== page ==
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Friday, July 14, 2017

Bring Balance

True Nature

Develop interest in life as you see it; in people, things, literature, music—the world is so rich, simply throbbing with rich treasures, beautiful souls and interesting people. Forget yourself.”
Henry Miller

We all have our places of comfort—some of us are solitary, and some of us thrive in the social scene. As I've said many times, I am, by nature, an introvert. It's easy for me to withdraw from the world and keep my own company. You may be, and likely are, more extroverted. Most Americans are extroverts, and they love crowd scenes and packed houses. They love to dress up and go out, while introverts prefer to put on their pajamas by seven and read a good book. Whatever our inclination, we can get seriously out of whack if we squat overmuch in our comfort zones.

Introverts get caught up in their heads, and literally lose track of external reality. As alluring as that may sound at times, it's not a healthy lifestyle. It leads to eccentricity and just plain weirdness. Extroverts, on the other hand, become so involved in socializing, in flitting from one scene to the next, one person or party to the next, that they lose themselves entirely, and become scattered, shallow and exhausted. That is equally unhealthy. The trick is to be aware enough of oneself to consciously bring balance.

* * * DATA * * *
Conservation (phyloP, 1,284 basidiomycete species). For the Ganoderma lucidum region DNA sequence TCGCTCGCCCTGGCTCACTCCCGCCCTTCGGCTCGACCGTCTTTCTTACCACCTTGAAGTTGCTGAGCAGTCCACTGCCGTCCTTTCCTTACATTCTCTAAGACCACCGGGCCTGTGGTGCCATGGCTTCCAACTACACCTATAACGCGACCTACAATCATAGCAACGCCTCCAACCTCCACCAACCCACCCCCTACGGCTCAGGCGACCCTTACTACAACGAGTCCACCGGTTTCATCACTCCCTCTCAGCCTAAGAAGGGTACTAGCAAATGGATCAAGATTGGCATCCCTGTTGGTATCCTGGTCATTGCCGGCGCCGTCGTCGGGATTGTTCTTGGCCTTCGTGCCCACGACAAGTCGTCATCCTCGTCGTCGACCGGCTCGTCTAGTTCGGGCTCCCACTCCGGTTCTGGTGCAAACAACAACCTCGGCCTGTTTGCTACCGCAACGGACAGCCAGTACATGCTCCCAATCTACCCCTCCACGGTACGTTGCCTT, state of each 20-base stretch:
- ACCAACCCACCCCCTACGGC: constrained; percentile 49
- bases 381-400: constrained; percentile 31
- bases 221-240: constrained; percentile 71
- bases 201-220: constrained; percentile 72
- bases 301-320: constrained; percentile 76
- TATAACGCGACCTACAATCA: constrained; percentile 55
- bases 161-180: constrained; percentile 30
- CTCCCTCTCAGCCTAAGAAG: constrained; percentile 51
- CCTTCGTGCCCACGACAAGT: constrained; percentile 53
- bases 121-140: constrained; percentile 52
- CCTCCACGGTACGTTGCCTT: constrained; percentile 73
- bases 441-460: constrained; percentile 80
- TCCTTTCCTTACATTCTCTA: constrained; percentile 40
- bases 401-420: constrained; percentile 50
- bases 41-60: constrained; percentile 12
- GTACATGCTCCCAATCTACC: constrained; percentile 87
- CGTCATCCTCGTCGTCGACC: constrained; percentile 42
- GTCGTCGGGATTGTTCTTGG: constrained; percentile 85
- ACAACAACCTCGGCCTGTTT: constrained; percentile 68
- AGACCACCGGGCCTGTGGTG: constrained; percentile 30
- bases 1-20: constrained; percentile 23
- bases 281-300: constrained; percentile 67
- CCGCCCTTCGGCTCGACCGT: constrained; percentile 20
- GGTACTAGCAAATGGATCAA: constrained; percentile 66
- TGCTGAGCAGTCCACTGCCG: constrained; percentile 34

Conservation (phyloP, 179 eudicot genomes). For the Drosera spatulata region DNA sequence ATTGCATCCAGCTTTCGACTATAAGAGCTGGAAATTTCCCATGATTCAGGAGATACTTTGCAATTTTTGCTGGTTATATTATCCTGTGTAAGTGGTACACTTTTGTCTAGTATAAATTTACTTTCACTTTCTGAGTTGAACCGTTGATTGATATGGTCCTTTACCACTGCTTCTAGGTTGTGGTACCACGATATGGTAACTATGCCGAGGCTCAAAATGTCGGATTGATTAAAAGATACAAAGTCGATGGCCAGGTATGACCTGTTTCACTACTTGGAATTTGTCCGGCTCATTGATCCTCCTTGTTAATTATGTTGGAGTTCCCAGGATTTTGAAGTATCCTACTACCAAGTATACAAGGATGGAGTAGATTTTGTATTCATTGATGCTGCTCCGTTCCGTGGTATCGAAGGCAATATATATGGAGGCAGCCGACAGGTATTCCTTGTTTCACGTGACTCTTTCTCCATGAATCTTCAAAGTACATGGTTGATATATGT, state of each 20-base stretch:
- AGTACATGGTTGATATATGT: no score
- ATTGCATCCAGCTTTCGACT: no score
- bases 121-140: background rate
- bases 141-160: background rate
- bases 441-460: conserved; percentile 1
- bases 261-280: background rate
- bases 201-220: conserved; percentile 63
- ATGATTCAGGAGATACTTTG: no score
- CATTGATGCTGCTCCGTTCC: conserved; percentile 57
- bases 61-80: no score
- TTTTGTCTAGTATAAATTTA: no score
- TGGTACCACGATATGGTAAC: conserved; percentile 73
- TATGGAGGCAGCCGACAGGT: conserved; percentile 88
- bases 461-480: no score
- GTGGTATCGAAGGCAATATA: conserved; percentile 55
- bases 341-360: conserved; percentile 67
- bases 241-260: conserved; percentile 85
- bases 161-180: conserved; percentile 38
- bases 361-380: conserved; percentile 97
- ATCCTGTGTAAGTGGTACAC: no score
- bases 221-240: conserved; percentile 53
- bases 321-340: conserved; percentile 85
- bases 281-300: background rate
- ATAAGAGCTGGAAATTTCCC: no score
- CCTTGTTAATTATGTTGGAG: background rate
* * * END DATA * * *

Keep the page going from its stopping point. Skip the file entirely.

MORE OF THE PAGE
Attempting to go against the flow of your nature feels awkward. For instance, I'm never going to totally comfortable at a crowded cocktail party. Most extroverts are not going to take a silent retreat. But we can bring who we are into the world nonetheless. I can go to a party and engage with one person at a time, or I can stand on the edge of a group and observe their interactions. If you are extroverted, you could spend one day a week alone, and even if you do nothing but fold laundry, it will give your nervous system a rest. What is necessary, of course, is self-awareness and planning. It's important to recognize when you are isolating, or overextending, and consciously making adjustments to your schedule.

There is much to see and do in this world, many interesting people and places. It is also essential to respect our own true nature. What is required is balance. A healthy lifestyle involves attention to both our inner and our outer worlds. A candle burned at both ends quickly expires, but a candle never lit stays dark. I hope your candle is burning brightly today—but only at one end.

                                                                     In the Spirit,

                                                                         Jane

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